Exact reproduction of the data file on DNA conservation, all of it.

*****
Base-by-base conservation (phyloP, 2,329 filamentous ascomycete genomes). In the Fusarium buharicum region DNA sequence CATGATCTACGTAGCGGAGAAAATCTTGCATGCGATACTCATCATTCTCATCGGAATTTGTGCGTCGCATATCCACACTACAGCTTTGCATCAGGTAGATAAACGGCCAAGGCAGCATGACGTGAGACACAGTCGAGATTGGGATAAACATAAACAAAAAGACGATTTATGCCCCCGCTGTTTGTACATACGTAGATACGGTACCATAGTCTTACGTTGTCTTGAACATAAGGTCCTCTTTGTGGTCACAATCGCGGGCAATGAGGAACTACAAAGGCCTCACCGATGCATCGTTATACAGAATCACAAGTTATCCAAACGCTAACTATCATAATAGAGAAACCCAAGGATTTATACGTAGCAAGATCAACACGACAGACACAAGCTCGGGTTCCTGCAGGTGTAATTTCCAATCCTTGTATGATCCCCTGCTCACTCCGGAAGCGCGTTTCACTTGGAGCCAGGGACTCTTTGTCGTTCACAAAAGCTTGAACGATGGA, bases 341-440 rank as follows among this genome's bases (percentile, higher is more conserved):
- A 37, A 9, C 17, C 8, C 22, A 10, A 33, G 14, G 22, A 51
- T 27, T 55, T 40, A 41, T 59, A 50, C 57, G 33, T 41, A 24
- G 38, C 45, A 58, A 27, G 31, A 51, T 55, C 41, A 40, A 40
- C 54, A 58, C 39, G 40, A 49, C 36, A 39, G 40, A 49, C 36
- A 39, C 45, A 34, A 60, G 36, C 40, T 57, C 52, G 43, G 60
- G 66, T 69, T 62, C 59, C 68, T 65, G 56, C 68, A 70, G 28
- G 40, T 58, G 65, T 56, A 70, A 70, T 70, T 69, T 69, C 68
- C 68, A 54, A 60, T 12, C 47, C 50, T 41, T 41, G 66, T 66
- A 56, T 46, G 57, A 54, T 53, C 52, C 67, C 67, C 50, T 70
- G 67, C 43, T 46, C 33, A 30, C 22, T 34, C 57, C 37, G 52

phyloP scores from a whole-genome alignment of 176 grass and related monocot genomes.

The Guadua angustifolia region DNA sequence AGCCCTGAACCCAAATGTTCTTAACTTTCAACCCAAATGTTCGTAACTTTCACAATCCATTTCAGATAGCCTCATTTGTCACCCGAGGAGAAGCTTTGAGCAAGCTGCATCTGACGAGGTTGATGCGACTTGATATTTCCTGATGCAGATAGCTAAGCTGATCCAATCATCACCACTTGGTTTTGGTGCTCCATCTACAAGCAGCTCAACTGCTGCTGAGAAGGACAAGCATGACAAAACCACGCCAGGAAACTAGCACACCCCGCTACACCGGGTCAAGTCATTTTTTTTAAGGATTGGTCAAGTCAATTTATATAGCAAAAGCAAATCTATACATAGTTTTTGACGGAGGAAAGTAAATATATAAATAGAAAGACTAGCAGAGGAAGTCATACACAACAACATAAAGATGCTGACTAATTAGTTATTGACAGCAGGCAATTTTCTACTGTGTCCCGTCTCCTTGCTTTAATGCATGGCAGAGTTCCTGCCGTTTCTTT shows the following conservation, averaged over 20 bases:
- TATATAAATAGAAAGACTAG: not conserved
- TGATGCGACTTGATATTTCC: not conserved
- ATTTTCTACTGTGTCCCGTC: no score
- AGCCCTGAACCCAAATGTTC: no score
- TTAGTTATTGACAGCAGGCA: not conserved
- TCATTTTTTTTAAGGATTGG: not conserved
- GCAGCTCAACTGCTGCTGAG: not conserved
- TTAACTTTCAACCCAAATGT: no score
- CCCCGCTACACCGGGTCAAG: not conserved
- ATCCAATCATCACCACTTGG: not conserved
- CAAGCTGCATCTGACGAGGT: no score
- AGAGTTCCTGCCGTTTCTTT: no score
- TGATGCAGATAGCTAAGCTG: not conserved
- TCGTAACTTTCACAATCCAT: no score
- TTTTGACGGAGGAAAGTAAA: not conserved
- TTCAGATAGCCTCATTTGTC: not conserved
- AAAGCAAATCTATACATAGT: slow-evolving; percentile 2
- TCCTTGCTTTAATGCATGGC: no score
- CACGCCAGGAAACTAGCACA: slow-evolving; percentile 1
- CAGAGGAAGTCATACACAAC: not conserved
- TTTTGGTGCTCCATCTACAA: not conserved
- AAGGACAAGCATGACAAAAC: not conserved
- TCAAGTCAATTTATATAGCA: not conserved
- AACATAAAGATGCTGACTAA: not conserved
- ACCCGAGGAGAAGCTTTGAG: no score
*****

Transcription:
Base-by-base conservation (phyloP, 2,329 filamentous ascomycete genomes). In the Fusarium buharicum region DNA sequence CATGATCTACGTAGCGGAGAAAATCTTGCATGCGATACTCATCATTCTCATCGGAATTTGTGCGTCGCATATCCACACTACAGCTTTGCATCAGGTAGATAAACGGCCAAGGCAGCATGACGTGAGACACAGTCGAGATTGGGATAAACATAAACAAAAAGACGATTTATGCCCCCGCTGTTTGTACATACGTAGATACGGTACCATAGTCTTACGTTGTCTTGAACATAAGGTCCTCTTTGTGGTCACAATCGCGGGCAATGAGGAACTACAAAGGCCTCACCGATGCATCGTTATACAGAATCACAAGTTATCCAAACGCTAACTATCATAATAGAGAAACCCAAGGATTTATACGTAGCAAGATCAACACGACAGACACAAGCTCGGGTTCCTGCAGGTGTAATTTCCAATCCTTGTATGATCCCCTGCTCACTCCGGAAGCGCGTTTCACTTGGAGCCAGGGACTCTTTGTCGTTCACAAAAGCTTGAACGATGGA, bases 341-440 rank as follows among this genome's bases (percentile, higher is more conserved):
- A 37, A 9, C 17, C 8, C 22, A 10, A 33, G 14, G 22, A 51
- T 27, T 55, T 40, A 41, T 59, A 50, C 57, G 33, T 41, A 24
- G 38, C 45, A 58, A 27, G 31, A 51, T 55, C 41, A 40, A 40
- C 54, A 58, C 39, G 40, A 49, C 36, A 39, G 40, A 49, C 36
- A 39, C 45, A 34, A 60, G 36, C 40, T 57, C 52, G 43, G 60
- G 66, T 69, T 62, C 59, C 68, T 65, G 56, C 68, A 70, G 28
- G 40, T 58, G 65, T 56, A 70, A 70, T 70, T 69, T 69, C 68
- C 68, A 54, A 60, T 12, C 47, C 50, T 41, T 41, G 66, T 66
- A 56, T 46, G 57, A 54, T 53, C 52, C 67, C 67, C 50, T 70
- G 67, C 43, T 46, C 33, A 30, C 22, T 34, C 57, C 37, G 52

phyloP scores from a whole-genome alignment of 176 grass and related monocot genomes.

The Guadua angustifolia region DNA sequence AGCCCTGAACCCAAATGTTCTTAACTTTCAACCCAAATGTTCGTAACTTTCACAATCCATTTCAGATAGCCTCATTTGTCACCCGAGGAGAAGCTTTGAGCAAGCTGCATCTGACGAGGTTGATGCGACTTGATATTTCCTGATGCAGATAGCTAAGCTGATCCAATCATCACCACTTGGTTTTGGTGCTCCATCTACAAGCAGCTCAACTGCTGCTGAGAAGGACAAGCATGACAAAACCACGCCAGGAAACTAGCACACCCCGCTACACCGGGTCAAGTCATTTTTTTTAAGGATTGGTCAAGTCAATTTATATAGCAAAAGCAAATCTATACATAGTTTTTGACGGAGGAAAGTAAATATATAAATAGAAAGACTAGCAGAGGAAGTCATACACAACAACATAAAGATGCTGACTAATTAGTTATTGACAGCAGGCAATTTTCTACTGTGTCCCGTCTCCTTGCTTTAATGCATGGCAGAGTTCCTGCCGTTTCTTT shows the following conservation, averaged over 20 bases:
- TATATAAATAGAAAGACTAG: not conserved
- TGATGCGACTTGATATTTCC: not conserved
- ATTTTCTACTGTGTCCCGTC: no score
- AGCCCTGAACCCAAATGTTC: no score
- TTAGTTATTGACAGCAGGCA: not conserved
- TCATTTTTTTTAAGGATTGG: not conserved
- GCAGCTCAACTGCTGCTGAG: not conserved
- TTAACTTTCAACCCAAATGT: no score
- CCCCGCTACACCGGGTCAAG: not conserved
- ATCCAATCATCACCACTTGG: not conserved
- CAAGCTGCATCTGACGAGGT: no score
- AGAGTTCCTGCCGTTTCTTT: no score
- TGATGCAGATAGCTAAGCTG: not conserved
- TCGTAACTTTCACAATCCAT: no score
- TTTTGACGGAGGAAAGTAAA: not conserved
- TTCAGATAGCCTCATTTGTC: not conserved
- AAAGCAAATCTATACATAGT: slow-evolving; percentile 2
- TCCTTGCTTTAATGCATGGC: no score
- CACGCCAGGAAACTAGCACA: slow-evolving; percentile 1
- CAGAGGAAGTCATACACAAC: not conserved
- TTTTGGTGCTCCATCTACAA: not conserved
- AAGGACAAGCATGACAAAAC: not conserved
- TCAAGTCAATTTATATAGCA: not conserved
- AACATAAAGATGCTGACTAA: not conserved
- ACCCGAGGAGAAGCTTTGAG: no score